AS MANY as 1,400 jobs could be axed at Hull Council as the authority attempts to cut more than £40m from its budget.
The losses, representing almost a fifth of its workforce, will be accompanied by a widespread shake-up of services under draft budget proposals announced yesterday that include charges for adult social care.
The Liberal Democrat-run council said it is facing a huge cut in resources from central Government but the opposition Labour group called it a "nightmare scenario" that would devastate the city's economy. The total cost to the authority will be about 50m when redundancy settlements are added on.
In some areas the voluntary sector and local communities will be asked to step in to cover gaps in service the council will no longer provide.
Council leader Carl Minns said: "This will be a challenging couple of years for the public sector in Hull but by working together with other public sector agencies, the voluntary sector and the general public we will be able to keep the services that people rely on going.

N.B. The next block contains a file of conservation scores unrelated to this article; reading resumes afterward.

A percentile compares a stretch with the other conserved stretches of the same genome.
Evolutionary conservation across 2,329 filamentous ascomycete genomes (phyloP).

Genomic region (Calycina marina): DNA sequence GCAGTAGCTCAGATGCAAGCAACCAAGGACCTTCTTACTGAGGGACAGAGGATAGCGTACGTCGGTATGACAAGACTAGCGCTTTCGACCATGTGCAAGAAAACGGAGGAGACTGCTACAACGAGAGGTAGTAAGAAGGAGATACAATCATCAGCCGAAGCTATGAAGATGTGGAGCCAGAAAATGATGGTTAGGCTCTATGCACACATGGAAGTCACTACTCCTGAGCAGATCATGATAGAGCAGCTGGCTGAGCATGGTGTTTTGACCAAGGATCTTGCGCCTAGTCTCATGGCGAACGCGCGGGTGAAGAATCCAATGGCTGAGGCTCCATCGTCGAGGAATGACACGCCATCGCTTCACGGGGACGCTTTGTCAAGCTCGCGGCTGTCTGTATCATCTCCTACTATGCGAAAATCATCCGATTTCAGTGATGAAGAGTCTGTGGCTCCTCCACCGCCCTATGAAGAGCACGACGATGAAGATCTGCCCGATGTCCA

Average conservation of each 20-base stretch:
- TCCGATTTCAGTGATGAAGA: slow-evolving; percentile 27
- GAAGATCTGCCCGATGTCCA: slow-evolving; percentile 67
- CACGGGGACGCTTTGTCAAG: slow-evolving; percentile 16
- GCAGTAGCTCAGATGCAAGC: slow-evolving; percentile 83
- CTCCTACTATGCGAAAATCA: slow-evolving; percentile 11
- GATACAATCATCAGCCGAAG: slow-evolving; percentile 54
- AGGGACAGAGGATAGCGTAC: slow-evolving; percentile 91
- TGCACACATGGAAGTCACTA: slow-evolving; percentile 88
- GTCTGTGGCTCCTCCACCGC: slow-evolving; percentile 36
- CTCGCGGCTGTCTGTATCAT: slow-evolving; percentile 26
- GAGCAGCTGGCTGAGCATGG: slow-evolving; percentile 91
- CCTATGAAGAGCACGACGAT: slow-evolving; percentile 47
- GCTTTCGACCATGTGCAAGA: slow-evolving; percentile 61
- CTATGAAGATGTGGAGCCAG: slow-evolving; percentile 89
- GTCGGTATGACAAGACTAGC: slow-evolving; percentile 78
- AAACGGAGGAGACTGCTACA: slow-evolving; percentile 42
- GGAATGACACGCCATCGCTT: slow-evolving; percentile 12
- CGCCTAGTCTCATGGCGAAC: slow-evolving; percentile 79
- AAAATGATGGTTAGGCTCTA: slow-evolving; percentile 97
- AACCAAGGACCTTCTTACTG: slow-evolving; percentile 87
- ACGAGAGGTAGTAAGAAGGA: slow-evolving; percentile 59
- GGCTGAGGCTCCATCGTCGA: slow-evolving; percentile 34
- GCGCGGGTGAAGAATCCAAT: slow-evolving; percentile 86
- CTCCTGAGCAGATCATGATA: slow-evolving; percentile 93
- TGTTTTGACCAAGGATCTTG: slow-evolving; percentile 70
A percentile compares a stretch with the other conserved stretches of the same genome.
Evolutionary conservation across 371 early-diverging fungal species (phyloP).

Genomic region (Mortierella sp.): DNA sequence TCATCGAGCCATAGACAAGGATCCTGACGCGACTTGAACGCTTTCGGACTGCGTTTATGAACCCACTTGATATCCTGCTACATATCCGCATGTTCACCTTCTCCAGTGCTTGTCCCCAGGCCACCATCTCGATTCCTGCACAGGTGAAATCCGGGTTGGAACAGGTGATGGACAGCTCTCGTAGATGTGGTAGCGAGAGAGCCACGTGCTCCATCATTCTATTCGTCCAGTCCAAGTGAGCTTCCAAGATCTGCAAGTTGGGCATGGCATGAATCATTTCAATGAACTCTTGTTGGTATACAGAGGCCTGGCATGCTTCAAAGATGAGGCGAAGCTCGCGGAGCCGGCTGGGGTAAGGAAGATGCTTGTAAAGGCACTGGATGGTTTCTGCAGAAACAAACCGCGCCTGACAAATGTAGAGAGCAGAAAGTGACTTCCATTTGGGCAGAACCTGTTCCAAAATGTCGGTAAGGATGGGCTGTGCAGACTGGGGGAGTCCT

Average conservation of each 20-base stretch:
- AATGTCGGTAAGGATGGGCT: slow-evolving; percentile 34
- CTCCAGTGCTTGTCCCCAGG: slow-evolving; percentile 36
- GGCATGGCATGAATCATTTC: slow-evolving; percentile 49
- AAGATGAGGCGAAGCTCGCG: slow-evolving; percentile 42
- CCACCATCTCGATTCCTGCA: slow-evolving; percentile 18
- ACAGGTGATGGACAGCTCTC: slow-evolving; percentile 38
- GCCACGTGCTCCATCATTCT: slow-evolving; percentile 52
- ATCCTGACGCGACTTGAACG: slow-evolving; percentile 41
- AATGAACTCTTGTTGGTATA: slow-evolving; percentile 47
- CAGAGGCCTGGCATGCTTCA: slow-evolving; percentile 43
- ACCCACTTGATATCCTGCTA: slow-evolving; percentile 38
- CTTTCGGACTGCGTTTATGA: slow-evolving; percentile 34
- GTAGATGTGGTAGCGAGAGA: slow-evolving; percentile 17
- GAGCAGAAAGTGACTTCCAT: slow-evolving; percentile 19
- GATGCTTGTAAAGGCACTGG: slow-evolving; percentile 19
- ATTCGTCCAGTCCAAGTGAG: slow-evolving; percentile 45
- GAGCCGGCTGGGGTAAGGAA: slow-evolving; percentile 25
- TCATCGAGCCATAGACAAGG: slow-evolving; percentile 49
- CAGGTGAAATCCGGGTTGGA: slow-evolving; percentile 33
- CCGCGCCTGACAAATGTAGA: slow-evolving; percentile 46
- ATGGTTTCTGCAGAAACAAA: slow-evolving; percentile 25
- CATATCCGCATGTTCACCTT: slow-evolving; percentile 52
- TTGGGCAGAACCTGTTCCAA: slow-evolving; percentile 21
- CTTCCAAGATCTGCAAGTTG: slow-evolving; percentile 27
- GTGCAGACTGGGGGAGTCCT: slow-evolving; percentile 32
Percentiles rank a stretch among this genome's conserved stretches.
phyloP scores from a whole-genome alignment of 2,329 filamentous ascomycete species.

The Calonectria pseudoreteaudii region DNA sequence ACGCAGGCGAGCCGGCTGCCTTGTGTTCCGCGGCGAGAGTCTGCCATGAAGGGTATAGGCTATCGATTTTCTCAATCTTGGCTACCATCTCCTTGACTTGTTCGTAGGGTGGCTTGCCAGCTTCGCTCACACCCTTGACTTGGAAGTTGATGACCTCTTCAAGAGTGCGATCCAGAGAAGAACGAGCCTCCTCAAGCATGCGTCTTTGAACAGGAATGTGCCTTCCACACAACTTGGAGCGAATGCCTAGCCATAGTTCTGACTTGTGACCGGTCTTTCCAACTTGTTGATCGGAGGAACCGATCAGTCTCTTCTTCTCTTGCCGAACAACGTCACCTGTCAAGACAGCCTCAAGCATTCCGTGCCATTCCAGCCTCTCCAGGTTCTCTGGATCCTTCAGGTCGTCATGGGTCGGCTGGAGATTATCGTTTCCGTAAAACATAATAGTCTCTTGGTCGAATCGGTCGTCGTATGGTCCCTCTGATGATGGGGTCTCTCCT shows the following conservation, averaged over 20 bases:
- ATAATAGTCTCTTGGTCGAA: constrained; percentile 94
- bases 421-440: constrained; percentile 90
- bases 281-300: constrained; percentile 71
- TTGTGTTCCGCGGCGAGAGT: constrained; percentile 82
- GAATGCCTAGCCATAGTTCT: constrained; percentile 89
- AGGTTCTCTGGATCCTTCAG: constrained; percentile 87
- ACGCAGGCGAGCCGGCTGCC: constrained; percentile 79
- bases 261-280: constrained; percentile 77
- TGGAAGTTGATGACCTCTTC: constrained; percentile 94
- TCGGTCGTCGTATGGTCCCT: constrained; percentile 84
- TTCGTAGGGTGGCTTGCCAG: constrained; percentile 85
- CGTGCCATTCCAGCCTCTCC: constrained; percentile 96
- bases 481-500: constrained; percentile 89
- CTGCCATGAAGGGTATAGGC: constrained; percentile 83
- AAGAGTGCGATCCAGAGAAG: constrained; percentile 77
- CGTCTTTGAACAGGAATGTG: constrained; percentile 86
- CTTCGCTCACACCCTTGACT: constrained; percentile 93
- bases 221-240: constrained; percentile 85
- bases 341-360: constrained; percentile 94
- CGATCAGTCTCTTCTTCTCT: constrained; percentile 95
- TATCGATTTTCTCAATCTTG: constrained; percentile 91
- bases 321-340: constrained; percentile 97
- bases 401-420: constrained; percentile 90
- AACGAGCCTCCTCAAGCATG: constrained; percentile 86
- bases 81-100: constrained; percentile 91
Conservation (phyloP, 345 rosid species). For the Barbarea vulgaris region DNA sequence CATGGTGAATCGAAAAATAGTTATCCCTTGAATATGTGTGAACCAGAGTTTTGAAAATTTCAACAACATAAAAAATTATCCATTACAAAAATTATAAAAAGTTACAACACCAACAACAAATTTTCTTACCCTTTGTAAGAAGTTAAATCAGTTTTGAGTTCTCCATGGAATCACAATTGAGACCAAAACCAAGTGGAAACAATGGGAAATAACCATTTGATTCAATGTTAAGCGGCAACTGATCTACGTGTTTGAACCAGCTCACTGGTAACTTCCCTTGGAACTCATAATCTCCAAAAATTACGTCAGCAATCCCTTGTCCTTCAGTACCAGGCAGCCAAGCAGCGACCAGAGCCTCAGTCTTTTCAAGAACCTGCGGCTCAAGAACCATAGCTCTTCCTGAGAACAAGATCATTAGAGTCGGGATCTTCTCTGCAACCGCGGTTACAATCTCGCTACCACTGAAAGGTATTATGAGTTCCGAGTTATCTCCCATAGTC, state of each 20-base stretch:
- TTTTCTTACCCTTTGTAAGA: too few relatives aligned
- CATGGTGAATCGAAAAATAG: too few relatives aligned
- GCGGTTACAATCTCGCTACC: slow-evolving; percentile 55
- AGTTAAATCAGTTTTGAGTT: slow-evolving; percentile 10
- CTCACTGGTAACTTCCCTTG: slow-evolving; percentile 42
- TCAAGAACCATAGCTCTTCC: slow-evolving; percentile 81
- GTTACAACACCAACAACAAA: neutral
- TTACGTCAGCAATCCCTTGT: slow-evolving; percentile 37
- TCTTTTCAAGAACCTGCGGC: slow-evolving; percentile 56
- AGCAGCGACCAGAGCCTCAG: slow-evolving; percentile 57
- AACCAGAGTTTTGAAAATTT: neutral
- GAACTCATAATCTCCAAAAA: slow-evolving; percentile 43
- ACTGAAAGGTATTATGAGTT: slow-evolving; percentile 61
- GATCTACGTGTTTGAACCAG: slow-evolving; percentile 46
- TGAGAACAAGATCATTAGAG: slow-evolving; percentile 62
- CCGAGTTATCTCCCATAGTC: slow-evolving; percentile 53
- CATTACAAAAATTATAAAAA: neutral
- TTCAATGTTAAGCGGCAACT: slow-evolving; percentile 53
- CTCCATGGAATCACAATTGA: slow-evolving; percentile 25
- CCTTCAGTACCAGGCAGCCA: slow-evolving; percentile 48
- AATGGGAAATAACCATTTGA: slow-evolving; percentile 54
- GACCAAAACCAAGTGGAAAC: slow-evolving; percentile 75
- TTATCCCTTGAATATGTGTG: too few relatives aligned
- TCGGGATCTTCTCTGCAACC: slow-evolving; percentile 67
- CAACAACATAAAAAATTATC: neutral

"We will have to accept, however, that with falling revenue budgets these services may have to be provided in different ways or through different providers.
"I did not come into politics to make cuts. But I am paid to face reality and deal with things as they are and not as I would like them to be."
He added: "It is this reality, this mess, that the council is being asked to help solve and it is this reality of Government overspending that has put us in this position."
Coun Minns said 1,400 job losses was a "worst case scenario" and he would work with unions and colleagues to reduce the figure.
Some of the most radical proposals concern changes to care for adults and vulnerable children.
Under the proposals, the council will stop providing residential care for adults, introduce charges for adult social care, and reduce the number of children in care.
Street cleaning services will prioritise "high profile" areas, and there will also be fewer road repairs, and reduced opening times and increased charges at leisure centres.
The single biggest saving, of 9.8m, would come from "streamlining" children and young people's services.
Hull branch secretary of the union Unison Mike Adamson said the cuts would be "massively damaging".